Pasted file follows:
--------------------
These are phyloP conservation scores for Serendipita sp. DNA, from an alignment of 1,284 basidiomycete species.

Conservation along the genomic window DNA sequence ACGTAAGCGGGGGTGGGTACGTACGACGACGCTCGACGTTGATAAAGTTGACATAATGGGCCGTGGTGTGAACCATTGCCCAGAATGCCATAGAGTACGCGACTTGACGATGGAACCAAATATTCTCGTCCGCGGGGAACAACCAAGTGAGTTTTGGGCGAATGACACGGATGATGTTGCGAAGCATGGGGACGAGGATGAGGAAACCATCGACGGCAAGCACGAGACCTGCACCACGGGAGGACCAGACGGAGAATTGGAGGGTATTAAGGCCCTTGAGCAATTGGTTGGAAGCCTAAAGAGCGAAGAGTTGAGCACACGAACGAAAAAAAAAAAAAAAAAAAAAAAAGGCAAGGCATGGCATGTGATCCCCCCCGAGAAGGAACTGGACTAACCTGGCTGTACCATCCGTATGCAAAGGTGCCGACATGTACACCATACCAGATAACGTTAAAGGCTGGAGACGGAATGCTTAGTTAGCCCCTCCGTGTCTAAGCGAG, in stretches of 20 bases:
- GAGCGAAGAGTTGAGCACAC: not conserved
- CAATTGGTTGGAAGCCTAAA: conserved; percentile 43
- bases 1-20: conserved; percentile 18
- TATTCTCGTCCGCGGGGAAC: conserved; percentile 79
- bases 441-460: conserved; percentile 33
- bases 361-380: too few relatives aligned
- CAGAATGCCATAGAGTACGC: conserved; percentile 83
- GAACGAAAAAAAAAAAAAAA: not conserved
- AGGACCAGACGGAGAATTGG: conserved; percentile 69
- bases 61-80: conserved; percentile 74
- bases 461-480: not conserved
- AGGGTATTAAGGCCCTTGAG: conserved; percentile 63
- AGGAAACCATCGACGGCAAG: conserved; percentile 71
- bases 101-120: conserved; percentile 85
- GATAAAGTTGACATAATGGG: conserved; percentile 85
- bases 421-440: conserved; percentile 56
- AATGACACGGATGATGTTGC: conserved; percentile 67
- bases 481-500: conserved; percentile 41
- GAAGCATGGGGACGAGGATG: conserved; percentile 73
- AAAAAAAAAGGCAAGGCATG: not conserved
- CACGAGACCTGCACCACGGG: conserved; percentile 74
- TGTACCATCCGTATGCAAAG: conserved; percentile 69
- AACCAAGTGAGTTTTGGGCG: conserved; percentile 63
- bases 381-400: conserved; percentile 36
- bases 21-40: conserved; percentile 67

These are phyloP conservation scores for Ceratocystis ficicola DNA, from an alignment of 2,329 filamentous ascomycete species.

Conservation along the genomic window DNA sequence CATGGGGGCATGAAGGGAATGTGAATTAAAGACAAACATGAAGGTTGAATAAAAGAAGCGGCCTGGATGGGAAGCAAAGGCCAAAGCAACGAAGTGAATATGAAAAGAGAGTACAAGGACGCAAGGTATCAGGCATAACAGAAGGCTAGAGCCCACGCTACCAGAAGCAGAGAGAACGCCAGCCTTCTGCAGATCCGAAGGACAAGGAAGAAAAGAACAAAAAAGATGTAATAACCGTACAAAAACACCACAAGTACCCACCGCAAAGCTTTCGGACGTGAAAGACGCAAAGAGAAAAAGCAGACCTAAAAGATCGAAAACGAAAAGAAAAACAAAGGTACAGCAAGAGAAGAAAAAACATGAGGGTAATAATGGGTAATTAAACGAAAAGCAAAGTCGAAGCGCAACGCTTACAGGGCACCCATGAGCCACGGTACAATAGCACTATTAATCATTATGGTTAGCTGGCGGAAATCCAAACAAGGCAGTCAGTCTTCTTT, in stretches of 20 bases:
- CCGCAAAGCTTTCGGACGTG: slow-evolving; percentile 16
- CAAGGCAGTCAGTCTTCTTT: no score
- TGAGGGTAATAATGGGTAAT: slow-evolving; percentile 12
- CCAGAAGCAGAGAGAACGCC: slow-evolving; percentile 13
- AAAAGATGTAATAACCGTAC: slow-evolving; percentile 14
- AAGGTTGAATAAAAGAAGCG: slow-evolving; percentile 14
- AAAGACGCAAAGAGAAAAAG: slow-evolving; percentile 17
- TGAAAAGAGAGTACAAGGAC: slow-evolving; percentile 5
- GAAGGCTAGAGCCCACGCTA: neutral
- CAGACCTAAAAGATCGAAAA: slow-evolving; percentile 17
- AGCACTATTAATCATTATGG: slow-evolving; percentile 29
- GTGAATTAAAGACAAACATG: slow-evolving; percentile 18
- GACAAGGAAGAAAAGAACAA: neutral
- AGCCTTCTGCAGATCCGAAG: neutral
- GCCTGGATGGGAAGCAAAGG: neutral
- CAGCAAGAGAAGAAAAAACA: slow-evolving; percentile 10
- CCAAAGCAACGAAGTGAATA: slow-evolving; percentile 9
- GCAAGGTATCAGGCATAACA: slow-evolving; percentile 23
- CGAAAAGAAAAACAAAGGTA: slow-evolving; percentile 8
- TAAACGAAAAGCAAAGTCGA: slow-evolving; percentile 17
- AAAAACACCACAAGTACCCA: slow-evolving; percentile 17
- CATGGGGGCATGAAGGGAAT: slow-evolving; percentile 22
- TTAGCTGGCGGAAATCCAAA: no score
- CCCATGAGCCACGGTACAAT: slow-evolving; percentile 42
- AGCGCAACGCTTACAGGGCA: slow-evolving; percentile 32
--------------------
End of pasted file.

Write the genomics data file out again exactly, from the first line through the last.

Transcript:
These are phyloP conservation scores for Serendipita sp. DNA, from an alignment of 1,284 basidiomycete species.

Conservation along the genomic window DNA sequence ACGTAAGCGGGGGTGGGTACGTACGACGACGCTCGACGTTGATAAAGTTGACATAATGGGCCGTGGTGTGAACCATTGCCCAGAATGCCATAGAGTACGCGACTTGACGATGGAACCAAATATTCTCGTCCGCGGGGAACAACCAAGTGAGTTTTGGGCGAATGACACGGATGATGTTGCGAAGCATGGGGACGAGGATGAGGAAACCATCGACGGCAAGCACGAGACCTGCACCACGGGAGGACCAGACGGAGAATTGGAGGGTATTAAGGCCCTTGAGCAATTGGTTGGAAGCCTAAAGAGCGAAGAGTTGAGCACACGAACGAAAAAAAAAAAAAAAAAAAAAAAAGGCAAGGCATGGCATGTGATCCCCCCCGAGAAGGAACTGGACTAACCTGGCTGTACCATCCGTATGCAAAGGTGCCGACATGTACACCATACCAGATAACGTTAAAGGCTGGAGACGGAATGCTTAGTTAGCCCCTCCGTGTCTAAGCGAG, in stretches of 20 bases:
- GAGCGAAGAGTTGAGCACAC: not conserved
- CAATTGGTTGGAAGCCTAAA: conserved; percentile 43
- bases 1-20: conserved; percentile 18
- TATTCTCGTCCGCGGGGAAC: conserved; percentile 79
- bases 441-460: conserved; percentile 33
- bases 361-380: too few relatives aligned
- CAGAATGCCATAGAGTACGC: conserved; percentile 83
- GAACGAAAAAAAAAAAAAAA: not conserved
- AGGACCAGACGGAGAATTGG: conserved; percentile 69
- bases 61-80: conserved; percentile 74
- bases 461-480: not conserved
- AGGGTATTAAGGCCCTTGAG: conserved; percentile 63
- AGGAAACCATCGACGGCAAG: conserved; percentile 71
- bases 101-120: conserved; percentile 85
- GATAAAGTTGACATAATGGG: conserved; percentile 85
- bases 421-440: conserved; percentile 56
- AATGACACGGATGATGTTGC: conserved; percentile 67
- bases 481-500: conserved; percentile 41
- GAAGCATGGGGACGAGGATG: conserved; percentile 73
- AAAAAAAAAGGCAAGGCATG: not conserved
- CACGAGACCTGCACCACGGG: conserved; percentile 74
- TGTACCATCCGTATGCAAAG: conserved; percentile 69
- AACCAAGTGAGTTTTGGGCG: conserved; percentile 63
- bases 381-400: conserved; percentile 36
- bases 21-40: conserved; percentile 67

These are phyloP conservation scores for Ceratocystis ficicola DNA, from an alignment of 2,329 filamentous ascomycete species.

Conservation along the genomic window DNA sequence CATGGGGGCATGAAGGGAATGTGAATTAAAGACAAACATGAAGGTTGAATAAAAGAAGCGGCCTGGATGGGAAGCAAAGGCCAAAGCAACGAAGTGAATATGAAAAGAGAGTACAAGGACGCAAGGTATCAGGCATAACAGAAGGCTAGAGCCCACGCTACCAGAAGCAGAGAGAACGCCAGCCTTCTGCAGATCCGAAGGACAAGGAAGAAAAGAACAAAAAAGATGTAATAACCGTACAAAAACACCACAAGTACCCACCGCAAAGCTTTCGGACGTGAAAGACGCAAAGAGAAAAAGCAGACCTAAAAGATCGAAAACGAAAAGAAAAACAAAGGTACAGCAAGAGAAGAAAAAACATGAGGGTAATAATGGGTAATTAAACGAAAAGCAAAGTCGAAGCGCAACGCTTACAGGGCACCCATGAGCCACGGTACAATAGCACTATTAATCATTATGGTTAGCTGGCGGAAATCCAAACAAGGCAGTCAGTCTTCTTT, in stretches of 20 bases:
- CCGCAAAGCTTTCGGACGTG: slow-evolving; percentile 16
- CAAGGCAGTCAGTCTTCTTT: no score
- TGAGGGTAATAATGGGTAAT: slow-evolving; percentile 12
- CCAGAAGCAGAGAGAACGCC: slow-evolving; percentile 13
- AAAAGATGTAATAACCGTAC: slow-evolving; percentile 14
- AAGGTTGAATAAAAGAAGCG: slow-evolving; percentile 14
- AAAGACGCAAAGAGAAAAAG: slow-evolving; percentile 17
- TGAAAAGAGAGTACAAGGAC: slow-evolving; percentile 5
- GAAGGCTAGAGCCCACGCTA: neutral
- CAGACCTAAAAGATCGAAAA: slow-evolving; percentile 17
- AGCACTATTAATCATTATGG: slow-evolving; percentile 29
- GTGAATTAAAGACAAACATG: slow-evolving; percentile 18
- GACAAGGAAGAAAAGAACAA: neutral
- AGCCTTCTGCAGATCCGAAG: neutral
- GCCTGGATGGGAAGCAAAGG: neutral
- CAGCAAGAGAAGAAAAAACA: slow-evolving; percentile 10
- CCAAAGCAACGAAGTGAATA: slow-evolving; percentile 9
- GCAAGGTATCAGGCATAACA: slow-evolving; percentile 23
- CGAAAAGAAAAACAAAGGTA: slow-evolving; percentile 8
- TAAACGAAAAGCAAAGTCGA: slow-evolving; percentile 17
- AAAAACACCACAAGTACCCA: slow-evolving; percentile 17
- CATGGGGGCATGAAGGGAAT: slow-evolving; percentile 22
- TTAGCTGGCGGAAATCCAAA: no score
- CCCATGAGCCACGGTACAAT: slow-evolving; percentile 42
- AGCGCAACGCTTACAGGGCA: slow-evolving; percentile 32